Guest Actor Biography
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Clive Revill

Mark, Dead Men Are Dangerous

by Pete Stampede

It's one of the great anomalies of show business that while some utterly nondescript performers become stars and remain so for years, Clive Revill, despite a splendid sense of comic timing and individualistic body language, and distinctive ear for accents while retaining a precise, perfectly weighted form of delivery, remains unknown to the general public. And this despite being immediately recognisable physically, with his reddish-ginger hair, Mr. Punch-like profile, and rounded shoulders adding to his bustling way of moving, and working in both Britain and Hollywood, in the latter half of his career actually living there. If nothing else, he has a place in this fan's heart as the only actor to have been a villain in both of my all-time favourite series, Columbo and an Avengers episode (okay, a new one, but still!). Although I agree with the high opinions expressed for this episode, he would actually have been better suited to the original series, as it coincided with his own period as a scene-stealing character actor in the comic mode, to which he would have been better suited (Shaffer in "Mission Highly Improbable" perhaps.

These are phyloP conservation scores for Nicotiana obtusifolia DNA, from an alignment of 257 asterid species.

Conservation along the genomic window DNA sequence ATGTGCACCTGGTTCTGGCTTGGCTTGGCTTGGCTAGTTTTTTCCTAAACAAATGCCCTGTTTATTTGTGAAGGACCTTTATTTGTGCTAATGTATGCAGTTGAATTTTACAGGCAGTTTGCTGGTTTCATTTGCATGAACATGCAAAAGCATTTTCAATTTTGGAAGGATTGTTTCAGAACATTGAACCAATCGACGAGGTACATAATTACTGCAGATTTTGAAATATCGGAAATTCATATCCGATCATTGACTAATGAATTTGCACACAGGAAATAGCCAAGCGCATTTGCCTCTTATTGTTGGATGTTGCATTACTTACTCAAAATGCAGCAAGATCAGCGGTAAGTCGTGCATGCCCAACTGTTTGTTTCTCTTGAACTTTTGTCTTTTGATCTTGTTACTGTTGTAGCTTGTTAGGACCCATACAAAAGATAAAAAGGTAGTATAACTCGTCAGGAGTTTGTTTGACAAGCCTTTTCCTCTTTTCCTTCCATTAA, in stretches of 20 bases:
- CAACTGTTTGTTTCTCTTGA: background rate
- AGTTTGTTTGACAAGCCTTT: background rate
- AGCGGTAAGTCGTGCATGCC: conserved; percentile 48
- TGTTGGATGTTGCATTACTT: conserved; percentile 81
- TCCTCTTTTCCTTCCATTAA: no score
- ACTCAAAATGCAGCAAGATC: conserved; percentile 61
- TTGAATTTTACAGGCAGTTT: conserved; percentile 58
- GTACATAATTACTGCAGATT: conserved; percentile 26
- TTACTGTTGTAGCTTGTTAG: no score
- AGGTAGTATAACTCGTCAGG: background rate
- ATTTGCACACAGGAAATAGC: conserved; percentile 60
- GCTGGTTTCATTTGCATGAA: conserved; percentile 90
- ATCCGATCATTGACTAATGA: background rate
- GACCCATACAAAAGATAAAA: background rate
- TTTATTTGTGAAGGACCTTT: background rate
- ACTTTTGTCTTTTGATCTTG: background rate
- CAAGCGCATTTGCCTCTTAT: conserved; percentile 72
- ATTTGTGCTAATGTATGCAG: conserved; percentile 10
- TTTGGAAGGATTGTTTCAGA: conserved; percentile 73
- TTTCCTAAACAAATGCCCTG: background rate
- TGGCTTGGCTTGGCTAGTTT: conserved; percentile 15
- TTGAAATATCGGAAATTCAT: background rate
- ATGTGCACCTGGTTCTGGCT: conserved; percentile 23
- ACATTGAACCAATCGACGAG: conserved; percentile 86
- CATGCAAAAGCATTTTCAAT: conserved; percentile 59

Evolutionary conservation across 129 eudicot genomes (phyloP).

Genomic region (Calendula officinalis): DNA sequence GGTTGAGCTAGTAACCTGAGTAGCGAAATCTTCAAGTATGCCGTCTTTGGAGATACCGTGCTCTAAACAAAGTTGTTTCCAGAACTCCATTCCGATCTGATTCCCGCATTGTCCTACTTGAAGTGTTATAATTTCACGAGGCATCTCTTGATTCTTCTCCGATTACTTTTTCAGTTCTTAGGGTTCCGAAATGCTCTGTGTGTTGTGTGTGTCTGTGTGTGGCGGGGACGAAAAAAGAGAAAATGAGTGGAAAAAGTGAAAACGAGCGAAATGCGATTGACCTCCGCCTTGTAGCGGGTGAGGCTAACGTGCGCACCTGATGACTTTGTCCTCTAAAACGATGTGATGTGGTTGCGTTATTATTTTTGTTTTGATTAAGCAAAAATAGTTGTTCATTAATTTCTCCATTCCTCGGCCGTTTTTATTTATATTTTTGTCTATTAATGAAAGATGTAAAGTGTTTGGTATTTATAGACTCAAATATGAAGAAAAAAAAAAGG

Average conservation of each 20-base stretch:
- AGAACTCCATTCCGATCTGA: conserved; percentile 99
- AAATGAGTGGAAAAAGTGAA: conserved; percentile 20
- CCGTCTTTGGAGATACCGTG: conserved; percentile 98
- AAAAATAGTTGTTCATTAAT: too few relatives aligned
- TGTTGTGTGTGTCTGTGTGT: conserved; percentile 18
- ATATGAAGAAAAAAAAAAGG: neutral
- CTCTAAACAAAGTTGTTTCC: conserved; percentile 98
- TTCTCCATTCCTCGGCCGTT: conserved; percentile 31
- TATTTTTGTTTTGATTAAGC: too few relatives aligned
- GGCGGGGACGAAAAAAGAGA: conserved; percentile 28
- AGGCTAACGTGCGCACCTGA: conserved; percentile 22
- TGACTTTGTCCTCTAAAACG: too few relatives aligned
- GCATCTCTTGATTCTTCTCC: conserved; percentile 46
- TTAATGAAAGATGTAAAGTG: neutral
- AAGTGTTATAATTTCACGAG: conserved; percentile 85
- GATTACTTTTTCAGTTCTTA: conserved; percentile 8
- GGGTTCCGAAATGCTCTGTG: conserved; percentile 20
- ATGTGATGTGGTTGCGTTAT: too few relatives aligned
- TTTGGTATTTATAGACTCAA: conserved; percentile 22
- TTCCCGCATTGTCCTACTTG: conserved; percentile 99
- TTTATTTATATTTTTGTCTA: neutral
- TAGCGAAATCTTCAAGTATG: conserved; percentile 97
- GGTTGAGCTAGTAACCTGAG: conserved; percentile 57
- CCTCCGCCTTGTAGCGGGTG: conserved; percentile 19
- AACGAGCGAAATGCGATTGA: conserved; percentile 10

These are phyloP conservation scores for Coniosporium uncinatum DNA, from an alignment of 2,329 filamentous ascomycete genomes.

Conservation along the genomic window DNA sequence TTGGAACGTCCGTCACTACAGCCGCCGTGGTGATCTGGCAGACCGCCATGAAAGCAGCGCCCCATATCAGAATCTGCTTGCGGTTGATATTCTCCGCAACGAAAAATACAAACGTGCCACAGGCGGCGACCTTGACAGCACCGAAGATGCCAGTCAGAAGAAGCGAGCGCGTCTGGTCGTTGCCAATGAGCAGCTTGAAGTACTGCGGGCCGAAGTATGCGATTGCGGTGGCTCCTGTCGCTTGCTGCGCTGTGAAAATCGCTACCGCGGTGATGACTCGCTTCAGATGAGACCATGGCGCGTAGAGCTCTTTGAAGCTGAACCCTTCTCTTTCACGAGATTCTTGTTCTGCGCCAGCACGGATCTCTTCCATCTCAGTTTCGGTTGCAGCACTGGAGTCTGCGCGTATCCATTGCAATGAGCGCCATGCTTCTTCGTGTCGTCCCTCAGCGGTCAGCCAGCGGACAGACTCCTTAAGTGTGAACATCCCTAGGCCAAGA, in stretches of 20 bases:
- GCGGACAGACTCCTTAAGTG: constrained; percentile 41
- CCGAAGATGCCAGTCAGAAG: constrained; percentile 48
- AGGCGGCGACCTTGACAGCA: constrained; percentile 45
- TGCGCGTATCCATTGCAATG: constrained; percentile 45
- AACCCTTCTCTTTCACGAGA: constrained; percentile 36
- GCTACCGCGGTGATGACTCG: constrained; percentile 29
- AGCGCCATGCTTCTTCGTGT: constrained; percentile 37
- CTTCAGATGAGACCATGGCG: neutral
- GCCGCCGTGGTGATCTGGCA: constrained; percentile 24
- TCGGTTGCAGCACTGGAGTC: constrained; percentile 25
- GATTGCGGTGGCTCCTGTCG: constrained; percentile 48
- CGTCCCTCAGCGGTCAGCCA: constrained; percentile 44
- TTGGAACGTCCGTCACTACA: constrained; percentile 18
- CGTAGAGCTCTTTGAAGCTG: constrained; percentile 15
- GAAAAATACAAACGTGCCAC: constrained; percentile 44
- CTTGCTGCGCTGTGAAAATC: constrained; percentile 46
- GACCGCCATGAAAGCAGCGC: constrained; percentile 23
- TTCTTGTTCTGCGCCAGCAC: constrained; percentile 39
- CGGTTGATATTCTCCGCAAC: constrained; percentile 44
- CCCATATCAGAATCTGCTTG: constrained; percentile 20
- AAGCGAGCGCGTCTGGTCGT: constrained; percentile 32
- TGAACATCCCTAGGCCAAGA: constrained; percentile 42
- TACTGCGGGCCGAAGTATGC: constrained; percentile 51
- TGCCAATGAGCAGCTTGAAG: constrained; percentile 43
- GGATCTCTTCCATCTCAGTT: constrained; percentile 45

Usually assumed to be British, he is in fact from New Zealand, born in the capital Wellington in 1930 (Nobody Runs Forever/The High Commissioner, 1968, was one of the rare occasions on which he has actually played an Antipodean). Realising a life in accountancy was not for him, he came to Britain in 1950 to study at the Old Vic Theatre School. He seems to have started working almost immediately, no doubt helped by his ability to act older than his years; he actually made his professional stage debut on Broadway, in 1952, in Mr. Pickwick. Back in Britain, he was in repertory in Ipswich along with Paul Eddington. The earliest TV credit if his that I've been able to trace was the third of a fascinating sounding quartet of plays called The Makepeace Story (BBC, 1955) presented under the Sunday Night Theatre banner, and needless to say live: the four plays told the chronological story of a Northern textiles firm, and in the first, Patrick McGoohan, in what sounds like a tailor-made role, played the stubborn, rebellious founder Seth Makepeace. Each play had a different director, the segment with Revill, "Family Business", was directed by Tony Richardson, and while Revill had fifth billing, John Osborne, with whom Richardson would work so successfully on stage and film, was way down the cast list, and buried among the heading "Other parts played by" (a then-frequently used heading, on screen credits and in the Radio Times, covering small-part players, who were often little more than extras) was someone called Maggie Smith. Needless to say, this would have been live and it's highly unlikely that it still exists. Revill was also in The Adventures Of Robin Hood, "Too Many Earls" (ITC/Sapphire, 1956), while another live play was Twentieth Century Theatre, "The Elder Statesman" (BBC, 1960), with Vanessa Redgrave and the fine, forgotten Eric Portman.